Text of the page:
• If you are not a member of the facilitating group, you are to post a discussion prompt response according to the facilitating group’s instructions by Day 4. Your reply posts should include substantive reflection directed to the presenters.
  • You are also expected to respond to at least two other peers’ initial discussion prompt posts.
  • Pick out an idea from your peers’ initial post that you find most interesting and tell how you will use this information in practice.

Please refer to the Grading Rubric for details on how this activity will be graded. The described expectations meet the passing level of 80%. Students are directed to review the Discussion Grading Rubric for criteria which exceed expectations.   

 

 

This is my peer’s post

 

Re: Week 11: Group-Facilitated Discussion 1 – Group 2

by Cindy Faraguna – Monday, 10 July 2023, 8:53 PM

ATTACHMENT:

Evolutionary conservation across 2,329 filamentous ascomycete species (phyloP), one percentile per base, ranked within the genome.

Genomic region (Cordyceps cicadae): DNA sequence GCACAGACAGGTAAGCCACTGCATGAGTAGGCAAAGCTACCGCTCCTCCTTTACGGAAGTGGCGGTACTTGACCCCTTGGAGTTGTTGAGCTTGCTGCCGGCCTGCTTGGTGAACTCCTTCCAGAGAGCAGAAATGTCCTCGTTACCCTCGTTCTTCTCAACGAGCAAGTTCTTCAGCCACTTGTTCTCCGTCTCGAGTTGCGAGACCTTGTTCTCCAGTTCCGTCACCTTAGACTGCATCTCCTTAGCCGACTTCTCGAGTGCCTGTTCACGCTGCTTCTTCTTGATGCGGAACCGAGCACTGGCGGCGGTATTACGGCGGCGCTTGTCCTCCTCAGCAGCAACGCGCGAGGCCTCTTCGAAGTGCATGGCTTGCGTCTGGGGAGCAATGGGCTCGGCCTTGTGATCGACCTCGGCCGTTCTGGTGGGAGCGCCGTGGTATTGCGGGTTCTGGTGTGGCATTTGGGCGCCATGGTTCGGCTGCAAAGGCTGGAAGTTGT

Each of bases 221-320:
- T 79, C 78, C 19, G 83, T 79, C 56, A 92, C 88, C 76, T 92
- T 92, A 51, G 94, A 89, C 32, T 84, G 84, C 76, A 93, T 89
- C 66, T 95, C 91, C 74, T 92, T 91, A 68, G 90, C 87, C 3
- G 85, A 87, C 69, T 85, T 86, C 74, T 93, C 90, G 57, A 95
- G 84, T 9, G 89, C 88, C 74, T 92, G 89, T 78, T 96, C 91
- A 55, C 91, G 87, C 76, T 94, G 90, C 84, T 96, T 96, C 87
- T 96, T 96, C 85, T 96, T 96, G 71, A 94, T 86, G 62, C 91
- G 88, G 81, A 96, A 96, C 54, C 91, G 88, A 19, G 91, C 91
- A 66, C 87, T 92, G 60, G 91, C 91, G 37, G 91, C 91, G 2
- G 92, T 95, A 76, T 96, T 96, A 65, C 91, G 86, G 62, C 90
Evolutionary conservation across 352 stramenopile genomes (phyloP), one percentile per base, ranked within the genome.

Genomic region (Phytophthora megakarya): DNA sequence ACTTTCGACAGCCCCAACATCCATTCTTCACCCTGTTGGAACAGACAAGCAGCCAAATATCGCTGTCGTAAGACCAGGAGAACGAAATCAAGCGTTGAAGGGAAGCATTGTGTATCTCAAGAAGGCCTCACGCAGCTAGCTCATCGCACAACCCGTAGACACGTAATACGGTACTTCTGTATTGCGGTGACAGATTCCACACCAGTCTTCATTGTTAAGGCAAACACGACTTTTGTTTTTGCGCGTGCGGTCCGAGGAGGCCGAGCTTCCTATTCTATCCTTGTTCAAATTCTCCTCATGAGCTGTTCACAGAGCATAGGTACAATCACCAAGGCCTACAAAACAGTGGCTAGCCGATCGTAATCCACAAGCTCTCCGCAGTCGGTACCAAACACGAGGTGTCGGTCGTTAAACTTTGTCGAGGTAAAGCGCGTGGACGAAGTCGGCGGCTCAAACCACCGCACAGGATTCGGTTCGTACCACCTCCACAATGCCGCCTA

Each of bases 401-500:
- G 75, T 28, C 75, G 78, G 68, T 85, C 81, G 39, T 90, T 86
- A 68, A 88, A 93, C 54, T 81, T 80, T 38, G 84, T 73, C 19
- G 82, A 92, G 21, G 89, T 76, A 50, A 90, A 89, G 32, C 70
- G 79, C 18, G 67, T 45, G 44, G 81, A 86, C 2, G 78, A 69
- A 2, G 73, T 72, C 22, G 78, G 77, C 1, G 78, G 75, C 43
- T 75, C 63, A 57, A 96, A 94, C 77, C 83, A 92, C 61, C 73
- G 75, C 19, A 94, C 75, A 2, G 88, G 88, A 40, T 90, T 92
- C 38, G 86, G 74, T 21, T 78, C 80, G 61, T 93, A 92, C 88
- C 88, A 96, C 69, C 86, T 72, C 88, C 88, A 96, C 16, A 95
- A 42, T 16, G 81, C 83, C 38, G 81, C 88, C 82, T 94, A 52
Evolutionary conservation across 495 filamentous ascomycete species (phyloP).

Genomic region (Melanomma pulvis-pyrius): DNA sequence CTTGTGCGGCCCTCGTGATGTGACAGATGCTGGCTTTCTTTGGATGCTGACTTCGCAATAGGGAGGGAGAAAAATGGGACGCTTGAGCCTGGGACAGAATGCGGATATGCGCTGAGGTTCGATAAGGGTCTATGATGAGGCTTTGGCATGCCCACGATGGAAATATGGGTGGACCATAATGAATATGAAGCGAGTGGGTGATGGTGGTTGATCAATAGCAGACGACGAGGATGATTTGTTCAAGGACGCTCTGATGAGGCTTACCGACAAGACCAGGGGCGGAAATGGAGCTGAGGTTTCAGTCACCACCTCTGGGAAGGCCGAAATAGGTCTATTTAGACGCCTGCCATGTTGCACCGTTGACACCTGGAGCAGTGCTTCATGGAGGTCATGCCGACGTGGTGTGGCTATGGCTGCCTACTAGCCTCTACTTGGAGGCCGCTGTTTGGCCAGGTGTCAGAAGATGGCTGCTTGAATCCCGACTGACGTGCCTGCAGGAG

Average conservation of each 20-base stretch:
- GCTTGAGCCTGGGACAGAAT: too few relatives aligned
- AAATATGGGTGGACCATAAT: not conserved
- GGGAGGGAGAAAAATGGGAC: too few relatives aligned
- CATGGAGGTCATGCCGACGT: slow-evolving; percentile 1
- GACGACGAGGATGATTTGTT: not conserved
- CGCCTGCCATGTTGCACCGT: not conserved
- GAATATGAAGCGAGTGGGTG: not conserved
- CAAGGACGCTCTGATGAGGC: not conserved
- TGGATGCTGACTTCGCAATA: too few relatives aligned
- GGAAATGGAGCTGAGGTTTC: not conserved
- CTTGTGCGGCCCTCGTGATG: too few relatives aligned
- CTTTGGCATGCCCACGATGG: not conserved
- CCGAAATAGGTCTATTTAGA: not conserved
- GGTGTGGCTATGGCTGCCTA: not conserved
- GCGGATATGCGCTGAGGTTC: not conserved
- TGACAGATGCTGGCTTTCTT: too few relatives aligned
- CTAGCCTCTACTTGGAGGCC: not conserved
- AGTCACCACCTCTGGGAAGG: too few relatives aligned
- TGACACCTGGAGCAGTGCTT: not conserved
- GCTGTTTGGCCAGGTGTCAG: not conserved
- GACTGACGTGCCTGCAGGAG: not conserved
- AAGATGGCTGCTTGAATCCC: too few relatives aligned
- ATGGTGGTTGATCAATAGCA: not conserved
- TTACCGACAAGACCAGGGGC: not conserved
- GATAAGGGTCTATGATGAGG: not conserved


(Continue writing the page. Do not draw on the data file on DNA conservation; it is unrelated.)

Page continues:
Thank you group 2 for an informative discussion. I appreciate the references and videos. I did like the Ted Talk about cognitive behavior therapy and exposure therapy. I was not familiar with exposure therapy before this discussion. I did learn a lot from this post about exposure therapy.How does Anxiety show the mind-body connection?Children and adolescents can have a difficult time understanding and explaining their anxiety. The most common symptom reported in children and adolescents with anxiety is headaches and stomachaches. How does one differentiate a headache and/or stomachache caused by anxiety versus other root causes? The frequency might be the first clue and a pattern when the onset of a headache and stomachache occurs. Kids will experience a headache and stomachache sometimes, but a child with anxiety may experience it more often (Miller, 2023). In addition to the frequency, it may occur surrounding specific events like going to school or a party (Miller, 2023). When the body experiences anxiety, the body ignites a stress response. The stress response will release stress hormones such as cortisol, adrenaline, and noradrenaline (APA, 2023). These stress hormones will trigger physiological reactions such as muscle tension, shortness of breath, elevated heart rate, headaches, and gastrointestinal discomfort to list a few (APA, 2023). The mind-body connection is constantly working together. It is important to support both the psychological and physiological symptoms of anxiety to prevent chronic conditions from occurring.Choose some non-pharmacological and pharmacological methods and discuss how they impact the physiological response to anxiety to relieve symptoms in the children and adolescent population.I would recommend cognitive behavioral therapy (CBT) as the non-pharmacological method of treatment to relieve symptoms caused by anxiety. CBT is a first-line intervention for anxiety disorders (Curtiss et al., 2021). CBT will provide an approach to target excessive stress and worry-triggering anxiety; therefore, reducing the body’s stress response (Curtiss et al., 2021). CBT is crucial in treating anxiety in children and adolescents due to the nature of poor emotional management and left untreated can become problematic (Borza, 2017). The patient’s emotional state of mind causes hyperactivation of the hypothalamus–pituitary–adrenal (HPA) axis commonly known as the body’s stress response; therefore, resulting in a sympathetic nervous response causing physiological symptoms (Hinds & Sanchez, 2022). CBT will provide guidance and teach coping skills to help calm the mind and reduce the body’s stress response.Pharmacological treatment has been shown to be most beneficial in conjunction with CBT. Selective serotonin reuptake inhibitors (SSRIs) are the recommended first class of medication to treat anxiety in children (Miller, 2022). The most commonly used SSRs prescribed to treat anxiety for children are not approved by the Food and Drug Administration (FDA) but are considered “off-label use” (Miller, 2022). I would discuss with the parents and child/adolescent about prescribing sertraline (Zoloft). I would prescribe sertraline 5mg by mouth daily for a week and reassess the patient to stay at 5mg, increase to 10 mg or find another alternative if adverse effects occur (Stahl, 2018). Sertraline is “off-label” use but is FDA-approved to treat children starting at age 6 years old for obsessive-compulsive disorder (OCD) (Stahl, 2018). This gives me comfort that sertraline has been tested safe for children 6 years old and up. Sertraline blocks the reabsorption of the hormone and the neurotransmitter serotonin which allows serotonin to stay in the brain for longer; therefore, make’s one feel more uplifted and calms the mind (Health Match, 2022).Discuss the long-term implications of untreated anxiety.Untreated anxiety can lead to unfavorable consequences. A few negative outcomes from not treating anxiety are poor focus and concentration, poor academic performance, trouble sleeping, headaches, and clingy to parents, which can lead to severe anxiety disorders in adulthood (Boorady, 2023). Anxiety disorders left untreated among youths tend to have a chronic and unremitting course, persisting into adulthood. Adolescents with anxiety disorders are at an increased risk for later anxiety disorders, depression, and substance dependence, and impede academic growth as young adults (Chiu et al., 2016).Aside from cognitive behavioral therapy, exposure therapy is another technique for treating anxiety. As this can be a scary technique to use in those suffering from anxiety, how will you help parents and children understand this intervention?Educating the parents and child about exposure therapy is important and can help the transition go smoothly understanding the end goal. The goal is to decrease the fear that triggers the anxiety. This can be an object, situation, place, or activity. I would ensure the parents and child the environment in which the child will be exposed to his/her stressor is controlled and safe (APA, 2017). This type of therapy has shown to be an effective and helpful form of treatment for generalized anxiety disorder (GAD), posttraumatic stress disorder (PTSD), social anxiety disorder, panic disorder, and phobias (APA, 2017).ReferencesAmerican Psychological Association. (2017). What is exposure therapy? American Psychological Association. https://www.apa.org/ptsd-guideline/patients-and-families/exposure-therapy#:~:text=In%20this%20form%20of%20therapy,reduce%20fear%20and%20decrease%20avoidance.American Psychological Association. (2023, March 8). Stress effects on the body. American Psychological Association. https://www.apa.org/topics/stress/bodyBoorady, R. (2023, April 14). Why childhood anxiety often goes undetected (and the consequences). Child Mind Institute. https://childmind.org/article/detecting-childhood-anxiety/Borza, L. (2017). Cognitive-behavioral therapy for generalized anxiety. Dialogues in Clinical Neuroscience, 19(2), 203–208. https://doi.org/10.31887/dcns.2017.19.2/lborzaChiu, A., Falk, A., & Walkup, J. T. (2016). Anxiety disorders among children and adolescents. FOCUS, 14(1), 26–33. https://doi.org/10.1176/appi.focus.20150029Curtiss, J. E., Levine, D. S., Ander, I., & Baker, A. W. (2021). Cognitive-behavioral treatments for anxiety and stress-related disorders. FOCUS, 19(2), 184–189. https://doi.org/10.1176/appi.focus.20200045Health Match. (2022, March 22). Zoloft for anxiety: What you need to know. https://healthmatch.io/anxiety/zoloft-for-anxietyHinds, J. A., & Sanchez, E. R. (2022). The role of the hypothalamus–pituitary–adrenal (HPA) axis in test-induced anxiety: Assessments, physiological responses, and molecular details. Stresses, 2(1), 146–155. https://doi.org/10.3390/stresses2010011Miller, C. (2022, June 29). Guide to medications for anxiety in children. Child Mind Institute. https://childmind.org/article/medications-for-anxiety-in-children/#:~:text=Antidepressants%20called%20SSRIs%20(selective%20serotonin,for%20treating%20anxiety%20in%20children.Miller, C. (2023, May 4). Anxious stomach aches and headaches. Child Mind Institute. https://childmind.org/article/anxious-stomach-aches-and-headaches/Stahl, S. M. (2018). Prescriber’s Guide, Children and Adolescents Stahl’s essential psychopharmacology (1st ed.). Cambridge University Press.